Saturday, 25 September 2010

MRCP revision battle 20.2: Folate

Have you ever been confused by the seemingly random use of either 'folate' or 'folic acid' and wondered what the difference is?  Well, just in case you have, here is the answer: folate is naturally occurring vitamin B9, while folic acid is the artificial form of vitamin B9.   With that cleared up, lets briefly look at folate.

Folate is important in DNA synthesis.  It is also vital in the remethylation of homocysteine, which is a current area of research I'll touch on at the end.

Low folate levels result in a macrocytic anaemia.  In pregnancy they also predispose to neural tube defects.

Good sources of folate include liver, green vegetables and nuts.

Drugs that decrease absorption of folate include phenytoin
Drugs that decrease its metabolism to its active form include trimethoprim, methotrexate and pyrimethamine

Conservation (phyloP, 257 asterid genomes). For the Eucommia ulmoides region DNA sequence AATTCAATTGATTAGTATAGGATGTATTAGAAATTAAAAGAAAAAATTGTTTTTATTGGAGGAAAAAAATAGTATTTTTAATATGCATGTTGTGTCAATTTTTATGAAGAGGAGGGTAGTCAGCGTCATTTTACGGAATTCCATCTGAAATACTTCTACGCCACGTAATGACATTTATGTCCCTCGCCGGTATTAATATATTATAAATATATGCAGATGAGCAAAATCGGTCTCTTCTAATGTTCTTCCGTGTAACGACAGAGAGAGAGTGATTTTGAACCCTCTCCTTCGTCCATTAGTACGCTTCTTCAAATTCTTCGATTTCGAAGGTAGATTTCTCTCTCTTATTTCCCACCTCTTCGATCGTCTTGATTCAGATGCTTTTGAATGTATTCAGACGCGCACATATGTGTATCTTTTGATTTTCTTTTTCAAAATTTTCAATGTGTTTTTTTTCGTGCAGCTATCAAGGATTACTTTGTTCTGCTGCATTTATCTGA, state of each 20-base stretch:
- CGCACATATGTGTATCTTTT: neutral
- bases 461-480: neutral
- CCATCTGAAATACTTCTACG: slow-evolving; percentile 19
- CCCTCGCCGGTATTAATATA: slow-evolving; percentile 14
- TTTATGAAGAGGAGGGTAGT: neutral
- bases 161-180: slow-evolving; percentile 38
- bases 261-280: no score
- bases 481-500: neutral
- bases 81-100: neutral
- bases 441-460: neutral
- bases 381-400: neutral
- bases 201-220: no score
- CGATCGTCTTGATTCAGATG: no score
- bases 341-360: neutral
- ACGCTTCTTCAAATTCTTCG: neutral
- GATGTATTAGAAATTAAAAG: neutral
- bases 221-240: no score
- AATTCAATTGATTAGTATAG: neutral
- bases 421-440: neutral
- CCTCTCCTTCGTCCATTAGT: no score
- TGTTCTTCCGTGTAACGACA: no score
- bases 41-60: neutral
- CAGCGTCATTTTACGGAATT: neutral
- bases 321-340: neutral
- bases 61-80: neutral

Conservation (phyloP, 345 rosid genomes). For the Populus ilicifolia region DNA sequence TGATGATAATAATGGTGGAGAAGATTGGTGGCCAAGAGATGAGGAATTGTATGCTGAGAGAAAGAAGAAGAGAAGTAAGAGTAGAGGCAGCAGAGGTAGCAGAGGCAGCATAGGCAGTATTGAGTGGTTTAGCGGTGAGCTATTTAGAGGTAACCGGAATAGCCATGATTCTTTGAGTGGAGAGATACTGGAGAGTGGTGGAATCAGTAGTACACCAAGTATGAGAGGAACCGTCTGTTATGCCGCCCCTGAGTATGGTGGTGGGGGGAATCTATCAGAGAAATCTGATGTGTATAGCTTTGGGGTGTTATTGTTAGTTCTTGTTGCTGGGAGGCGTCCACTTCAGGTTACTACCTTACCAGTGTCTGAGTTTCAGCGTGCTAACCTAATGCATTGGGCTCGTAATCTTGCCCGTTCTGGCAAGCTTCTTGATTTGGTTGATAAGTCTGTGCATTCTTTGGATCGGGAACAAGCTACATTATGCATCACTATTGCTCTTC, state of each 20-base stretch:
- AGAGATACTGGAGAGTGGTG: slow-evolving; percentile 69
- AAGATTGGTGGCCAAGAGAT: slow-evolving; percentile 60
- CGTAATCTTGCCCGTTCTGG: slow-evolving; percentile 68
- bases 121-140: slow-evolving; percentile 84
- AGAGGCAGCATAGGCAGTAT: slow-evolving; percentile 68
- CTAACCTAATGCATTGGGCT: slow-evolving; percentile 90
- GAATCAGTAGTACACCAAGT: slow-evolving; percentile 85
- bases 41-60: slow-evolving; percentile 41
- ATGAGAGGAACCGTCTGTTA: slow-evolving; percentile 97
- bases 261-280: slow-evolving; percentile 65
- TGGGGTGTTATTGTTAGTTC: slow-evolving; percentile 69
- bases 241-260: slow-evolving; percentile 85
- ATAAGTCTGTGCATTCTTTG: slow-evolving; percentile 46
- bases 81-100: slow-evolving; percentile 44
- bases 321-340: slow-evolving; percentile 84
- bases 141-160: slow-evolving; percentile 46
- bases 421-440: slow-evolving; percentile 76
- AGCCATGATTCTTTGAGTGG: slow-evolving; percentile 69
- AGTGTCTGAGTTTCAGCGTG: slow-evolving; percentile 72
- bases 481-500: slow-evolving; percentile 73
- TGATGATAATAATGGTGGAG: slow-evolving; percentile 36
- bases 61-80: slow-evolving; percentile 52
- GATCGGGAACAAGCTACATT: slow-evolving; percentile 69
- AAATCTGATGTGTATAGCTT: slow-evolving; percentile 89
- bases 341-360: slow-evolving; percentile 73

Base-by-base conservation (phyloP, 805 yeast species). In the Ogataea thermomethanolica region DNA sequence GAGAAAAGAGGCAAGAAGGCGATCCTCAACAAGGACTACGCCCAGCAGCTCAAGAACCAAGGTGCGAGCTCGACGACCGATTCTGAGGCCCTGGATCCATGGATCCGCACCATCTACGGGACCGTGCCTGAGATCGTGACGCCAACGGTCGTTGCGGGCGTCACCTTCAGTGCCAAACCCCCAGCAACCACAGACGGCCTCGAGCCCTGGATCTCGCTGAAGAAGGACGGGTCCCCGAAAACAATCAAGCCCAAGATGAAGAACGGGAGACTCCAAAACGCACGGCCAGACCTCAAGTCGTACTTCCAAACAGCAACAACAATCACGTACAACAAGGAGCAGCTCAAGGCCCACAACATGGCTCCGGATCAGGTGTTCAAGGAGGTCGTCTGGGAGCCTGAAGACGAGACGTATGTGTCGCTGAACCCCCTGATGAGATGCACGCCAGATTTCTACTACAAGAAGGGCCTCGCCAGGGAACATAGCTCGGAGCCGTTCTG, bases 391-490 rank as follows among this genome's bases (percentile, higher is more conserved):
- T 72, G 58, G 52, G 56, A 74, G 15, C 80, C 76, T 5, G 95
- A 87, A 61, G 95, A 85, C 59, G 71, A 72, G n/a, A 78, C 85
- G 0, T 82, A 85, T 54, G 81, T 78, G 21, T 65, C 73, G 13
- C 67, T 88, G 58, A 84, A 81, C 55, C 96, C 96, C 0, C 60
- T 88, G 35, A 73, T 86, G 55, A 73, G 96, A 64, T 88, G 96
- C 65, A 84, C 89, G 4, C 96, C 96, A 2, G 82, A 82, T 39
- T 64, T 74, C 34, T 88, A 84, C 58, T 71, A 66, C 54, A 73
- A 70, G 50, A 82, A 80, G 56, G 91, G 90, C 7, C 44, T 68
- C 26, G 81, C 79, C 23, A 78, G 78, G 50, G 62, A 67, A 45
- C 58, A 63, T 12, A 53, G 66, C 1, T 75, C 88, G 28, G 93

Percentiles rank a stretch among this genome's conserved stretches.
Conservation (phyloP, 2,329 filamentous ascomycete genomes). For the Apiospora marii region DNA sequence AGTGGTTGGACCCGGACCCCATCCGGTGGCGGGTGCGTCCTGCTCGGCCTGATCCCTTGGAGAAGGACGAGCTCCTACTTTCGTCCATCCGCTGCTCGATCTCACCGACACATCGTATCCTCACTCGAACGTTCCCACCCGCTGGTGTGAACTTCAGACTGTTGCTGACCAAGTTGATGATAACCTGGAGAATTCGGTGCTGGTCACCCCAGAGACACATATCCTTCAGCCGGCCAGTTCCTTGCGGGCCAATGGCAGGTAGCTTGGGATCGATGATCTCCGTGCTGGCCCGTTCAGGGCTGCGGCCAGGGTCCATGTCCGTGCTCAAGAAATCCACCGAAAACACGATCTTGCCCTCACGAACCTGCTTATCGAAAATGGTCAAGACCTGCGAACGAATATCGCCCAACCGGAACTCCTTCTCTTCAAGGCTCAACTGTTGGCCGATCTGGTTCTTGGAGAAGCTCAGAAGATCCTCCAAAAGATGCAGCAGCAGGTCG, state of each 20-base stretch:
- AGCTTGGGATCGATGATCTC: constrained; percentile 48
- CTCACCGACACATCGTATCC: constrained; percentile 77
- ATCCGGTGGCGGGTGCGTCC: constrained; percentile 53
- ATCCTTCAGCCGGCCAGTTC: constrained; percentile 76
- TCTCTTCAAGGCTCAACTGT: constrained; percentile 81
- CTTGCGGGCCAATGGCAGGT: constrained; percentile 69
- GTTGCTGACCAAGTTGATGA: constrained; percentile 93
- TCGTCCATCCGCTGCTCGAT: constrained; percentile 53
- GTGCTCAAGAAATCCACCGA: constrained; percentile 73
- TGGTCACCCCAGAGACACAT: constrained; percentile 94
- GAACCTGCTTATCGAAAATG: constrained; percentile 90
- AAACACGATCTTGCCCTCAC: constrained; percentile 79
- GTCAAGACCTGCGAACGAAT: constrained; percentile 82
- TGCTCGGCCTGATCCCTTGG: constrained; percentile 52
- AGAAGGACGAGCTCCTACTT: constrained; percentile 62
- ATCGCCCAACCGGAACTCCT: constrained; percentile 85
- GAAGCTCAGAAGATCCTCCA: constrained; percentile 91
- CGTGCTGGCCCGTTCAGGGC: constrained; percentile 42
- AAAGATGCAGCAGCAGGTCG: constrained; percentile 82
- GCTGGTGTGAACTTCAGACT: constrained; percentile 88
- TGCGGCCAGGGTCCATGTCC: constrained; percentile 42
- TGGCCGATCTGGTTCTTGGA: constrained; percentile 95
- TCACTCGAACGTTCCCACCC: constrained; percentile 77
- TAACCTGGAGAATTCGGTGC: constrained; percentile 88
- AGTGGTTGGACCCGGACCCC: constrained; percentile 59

If a patient has low folate you should never give folic acid without B12 as doing so may precipitate, or worsen, subacute combined degeneration of the spinal cord (wait for the next battle...)

So just to round up by speaking about folate and homocysteine.  Raised homocysteine levels are associated with increased risk of cardiovascular events, cerebrovascular events and fractures.  Folate lowers homocysteine levels.  Unfortunately, despite this seemingly simple way to decrease risk trials so far have not shown lowering levels to decrease risk.

On that wet blanket of an observation lets progress to subacute combined degeneration of the spinal cord...